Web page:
But the point is not to accept any and all subjective portrayals as legitimate scientific knowledge—I am every bit as skeptical as David Lane in regard to many of these kind of “new age” subjective portrayals of esoteric phenomena. It is indeed strange for me to realize that I have been lumped into this mystical believer category by David Lane, and it is a good exercise for me to try to not react defensively but to honestly question myself in the light of these accusations. And what I come up with is once again the mathematics involved.
In my recent Integral World Synchronicity and Mathematics article [10], I said that I would welcome mathematical responses regarding any of my probability calculations in which it appeared to me that the mathematical probability of some of the license plates that I witnessed was so incredibly small that I could not logically believe that chance factors could entirely explain them. I believe I made it clear that I was talking about a series of three or four numbers or letters within a full license plate depiction of 6 or 7 possible slots, as I gave a number of concrete illustrations of this. I also believe I made it clear that I made the theoretical assumption that I was looking at a multitude of license plates at the rate of 1 per second for a few hours, thereby taking into account numerous “misses.”
But the crux of my mathematical argument involved the succession of different events taking place, in which the probabilities of independent events become multiplied. This is the basis in which I argued against the Lanes' description of the Littlewood Law of Miracles and their Desultory Decussation [11] to explain what I referred to as my license plate synchronicities. And I am still left with these same questions, as David Lane has chosen to not respond to my mathematical portrayals, claiming that the “easier, even more rudimentary explanation for the phenomenon” is the fallacious meaning that I have imparted to these “random” events.
While I am still eager to receive a mathematical response to how I portrayed what I understand to be an astronomically low probability of particular events taking place, at this point I can only respond to the argument that David Lane utilized to show the “unscientific” nature of what I described in my articles.
Of course my portrayals were motivated by my personal circumstances, whether they were involved with my upset of losing my mental health job, my love of numbers and amazement at seeing “496” right after I gave my “496” perfect number lesson to my son and his friends, the exact four digits of the ages of my “significant other” and son a few days after their birthdays just as I was thinking about this, or the exact first seven letters of my deceased mother's name.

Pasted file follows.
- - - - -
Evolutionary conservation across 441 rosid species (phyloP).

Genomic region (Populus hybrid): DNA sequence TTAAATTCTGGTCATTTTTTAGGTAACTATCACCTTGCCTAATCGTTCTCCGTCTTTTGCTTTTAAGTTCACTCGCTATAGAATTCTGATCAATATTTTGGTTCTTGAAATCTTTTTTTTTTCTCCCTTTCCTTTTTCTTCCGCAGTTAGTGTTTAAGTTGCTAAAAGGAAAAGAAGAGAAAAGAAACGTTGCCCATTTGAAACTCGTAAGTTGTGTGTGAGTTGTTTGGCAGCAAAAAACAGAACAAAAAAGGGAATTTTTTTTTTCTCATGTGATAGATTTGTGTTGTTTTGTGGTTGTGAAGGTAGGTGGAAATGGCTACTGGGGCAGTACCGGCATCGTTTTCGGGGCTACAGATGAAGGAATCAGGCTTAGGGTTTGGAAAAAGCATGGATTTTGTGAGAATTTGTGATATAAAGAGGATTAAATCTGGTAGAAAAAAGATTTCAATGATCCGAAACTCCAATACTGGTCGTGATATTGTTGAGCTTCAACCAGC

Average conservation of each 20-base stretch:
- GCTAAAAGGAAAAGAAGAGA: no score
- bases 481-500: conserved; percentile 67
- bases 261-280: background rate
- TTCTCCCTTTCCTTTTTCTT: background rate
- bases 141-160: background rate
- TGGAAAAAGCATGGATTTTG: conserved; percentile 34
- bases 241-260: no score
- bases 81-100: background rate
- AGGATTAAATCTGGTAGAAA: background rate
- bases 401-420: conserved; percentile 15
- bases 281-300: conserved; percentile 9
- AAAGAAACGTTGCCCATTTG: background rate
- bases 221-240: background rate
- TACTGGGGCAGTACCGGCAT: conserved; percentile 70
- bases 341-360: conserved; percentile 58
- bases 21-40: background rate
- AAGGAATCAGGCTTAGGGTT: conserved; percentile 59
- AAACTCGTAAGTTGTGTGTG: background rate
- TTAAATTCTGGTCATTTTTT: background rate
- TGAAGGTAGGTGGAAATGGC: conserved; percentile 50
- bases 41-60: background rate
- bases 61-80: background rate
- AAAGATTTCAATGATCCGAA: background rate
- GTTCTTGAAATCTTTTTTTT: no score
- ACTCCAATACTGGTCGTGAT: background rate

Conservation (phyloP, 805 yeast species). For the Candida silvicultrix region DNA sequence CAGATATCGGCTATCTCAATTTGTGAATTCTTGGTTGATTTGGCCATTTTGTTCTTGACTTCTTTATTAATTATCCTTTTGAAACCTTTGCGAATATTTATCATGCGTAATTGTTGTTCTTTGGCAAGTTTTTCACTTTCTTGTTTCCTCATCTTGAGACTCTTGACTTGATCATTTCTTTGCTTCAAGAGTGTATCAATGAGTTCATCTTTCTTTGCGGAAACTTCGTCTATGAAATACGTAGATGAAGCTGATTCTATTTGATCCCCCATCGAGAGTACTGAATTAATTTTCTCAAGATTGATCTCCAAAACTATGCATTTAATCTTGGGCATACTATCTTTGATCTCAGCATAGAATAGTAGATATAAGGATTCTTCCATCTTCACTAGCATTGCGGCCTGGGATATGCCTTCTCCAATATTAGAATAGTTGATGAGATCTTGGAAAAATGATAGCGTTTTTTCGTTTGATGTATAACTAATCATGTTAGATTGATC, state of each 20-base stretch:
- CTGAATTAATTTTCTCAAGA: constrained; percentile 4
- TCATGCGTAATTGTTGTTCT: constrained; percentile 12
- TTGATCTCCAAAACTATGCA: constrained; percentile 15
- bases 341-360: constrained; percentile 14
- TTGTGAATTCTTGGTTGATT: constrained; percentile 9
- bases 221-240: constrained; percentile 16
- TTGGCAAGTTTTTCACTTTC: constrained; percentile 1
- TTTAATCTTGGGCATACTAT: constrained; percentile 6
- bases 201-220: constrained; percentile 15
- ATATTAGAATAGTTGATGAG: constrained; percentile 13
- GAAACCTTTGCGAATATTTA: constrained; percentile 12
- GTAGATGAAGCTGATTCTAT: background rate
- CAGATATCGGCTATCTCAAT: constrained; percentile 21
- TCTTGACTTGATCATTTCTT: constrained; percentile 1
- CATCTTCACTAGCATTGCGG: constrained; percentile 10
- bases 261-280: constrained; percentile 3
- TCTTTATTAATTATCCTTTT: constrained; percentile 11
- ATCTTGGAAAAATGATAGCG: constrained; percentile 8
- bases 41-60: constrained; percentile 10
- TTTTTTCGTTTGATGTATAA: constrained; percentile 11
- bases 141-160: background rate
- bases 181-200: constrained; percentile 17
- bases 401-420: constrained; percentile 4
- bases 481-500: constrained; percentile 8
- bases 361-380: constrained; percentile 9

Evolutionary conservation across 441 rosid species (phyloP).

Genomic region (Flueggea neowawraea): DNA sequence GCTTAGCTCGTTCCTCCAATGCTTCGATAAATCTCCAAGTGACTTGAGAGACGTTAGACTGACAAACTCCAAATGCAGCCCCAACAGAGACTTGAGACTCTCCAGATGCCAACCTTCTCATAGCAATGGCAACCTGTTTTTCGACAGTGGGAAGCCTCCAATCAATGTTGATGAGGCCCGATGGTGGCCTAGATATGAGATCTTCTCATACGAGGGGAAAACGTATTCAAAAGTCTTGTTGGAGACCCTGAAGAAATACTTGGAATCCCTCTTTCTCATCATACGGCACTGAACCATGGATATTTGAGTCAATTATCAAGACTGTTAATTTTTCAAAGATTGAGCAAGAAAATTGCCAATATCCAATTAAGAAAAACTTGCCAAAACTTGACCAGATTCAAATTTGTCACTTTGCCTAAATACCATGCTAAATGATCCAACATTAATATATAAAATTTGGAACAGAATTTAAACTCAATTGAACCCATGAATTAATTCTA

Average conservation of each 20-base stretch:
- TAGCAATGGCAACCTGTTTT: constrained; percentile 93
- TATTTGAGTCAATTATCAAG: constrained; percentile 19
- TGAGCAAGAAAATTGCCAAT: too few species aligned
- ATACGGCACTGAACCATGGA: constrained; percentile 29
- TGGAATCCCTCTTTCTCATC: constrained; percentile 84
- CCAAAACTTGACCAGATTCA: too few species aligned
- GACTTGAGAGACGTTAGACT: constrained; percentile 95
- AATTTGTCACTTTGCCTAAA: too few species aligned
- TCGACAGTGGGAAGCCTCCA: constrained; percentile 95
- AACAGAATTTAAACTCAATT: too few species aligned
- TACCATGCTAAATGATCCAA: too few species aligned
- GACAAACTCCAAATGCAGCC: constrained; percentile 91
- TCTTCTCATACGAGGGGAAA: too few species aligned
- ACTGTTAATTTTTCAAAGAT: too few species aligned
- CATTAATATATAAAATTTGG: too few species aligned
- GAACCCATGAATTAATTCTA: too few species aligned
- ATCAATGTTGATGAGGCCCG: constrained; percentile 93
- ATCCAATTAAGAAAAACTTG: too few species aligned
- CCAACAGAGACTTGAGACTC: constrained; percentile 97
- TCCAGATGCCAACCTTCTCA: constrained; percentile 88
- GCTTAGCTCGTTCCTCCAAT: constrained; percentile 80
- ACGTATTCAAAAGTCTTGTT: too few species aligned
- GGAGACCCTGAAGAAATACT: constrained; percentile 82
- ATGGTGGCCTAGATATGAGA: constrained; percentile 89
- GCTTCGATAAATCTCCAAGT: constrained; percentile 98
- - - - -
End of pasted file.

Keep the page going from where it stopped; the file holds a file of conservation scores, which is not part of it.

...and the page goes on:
But ironically, all of this is not necessarily beyond scientific explanation if one enters the realm of quantum physics, where if my limited understanding of quantum physics is correct, thoughts can indeed affect physical realities and “spooky action at a distance” is the norm. I believe that the Lanes have frequently referred to these kinds of incredible occurrences in the world of quantum physics [12], and I wonder if perhaps they have a partial misunderstanding of my views in this realm.
My views are what I would refer to as “agnostic,” meaning that I am open to various interpretations of the events, and these various interpretations include chance factors as well. But from what I understand of the mathematical probabilities involved, these chance factors appear to me to be extremely unlikely to fully explain certain events that I have experienced, and yes I am still thinking in particular of my “496” license plate experiences, and this is where I am open to other explanations. As the Lanes have argued [12], at least as far as I understood them, the distinction between what we think of as spirituality and science may be much less than we realize. This is actually the crux of one of my own recent Integral World articles as well [13], and when I use the term “spiritual” this is what I have in mind.
I wonder if perhaps “some” of the clash between the Lanes and myself is involved with semantics, but at any rate I sincerely invite the Lanes and anyone else to engage in respectful dialogue with me—without sarcasm and condescending remarks. I know we are all trying with the best of our abilities to truly understand the nature of who we are and what the world is, regardless of what we call it by name—science, spirituality, quantum physics, or God.
As I stated above, it has been an exercise on my part to try my best to not react defensively to David Lane's article, and seeing the subtitle of his article: “Why License Plates are Not Messages from the Beyond” with the Texas 1968 Trailer “496” license plate number, I must admit that it was challenging for me to keep my calm. I realize that my use of the terms “scientistic” and my reference to '''fundamentalist' allegiance to rigid dogmatic narrowminded beliefs that are dressed up in a scientific language but in actuality are completely the opposite of the true nature of openminded scientific investigation” [10] was not received well by the Lanes, and I can somewhat understand the sarcastic and condescending tone of David Lanes's response article.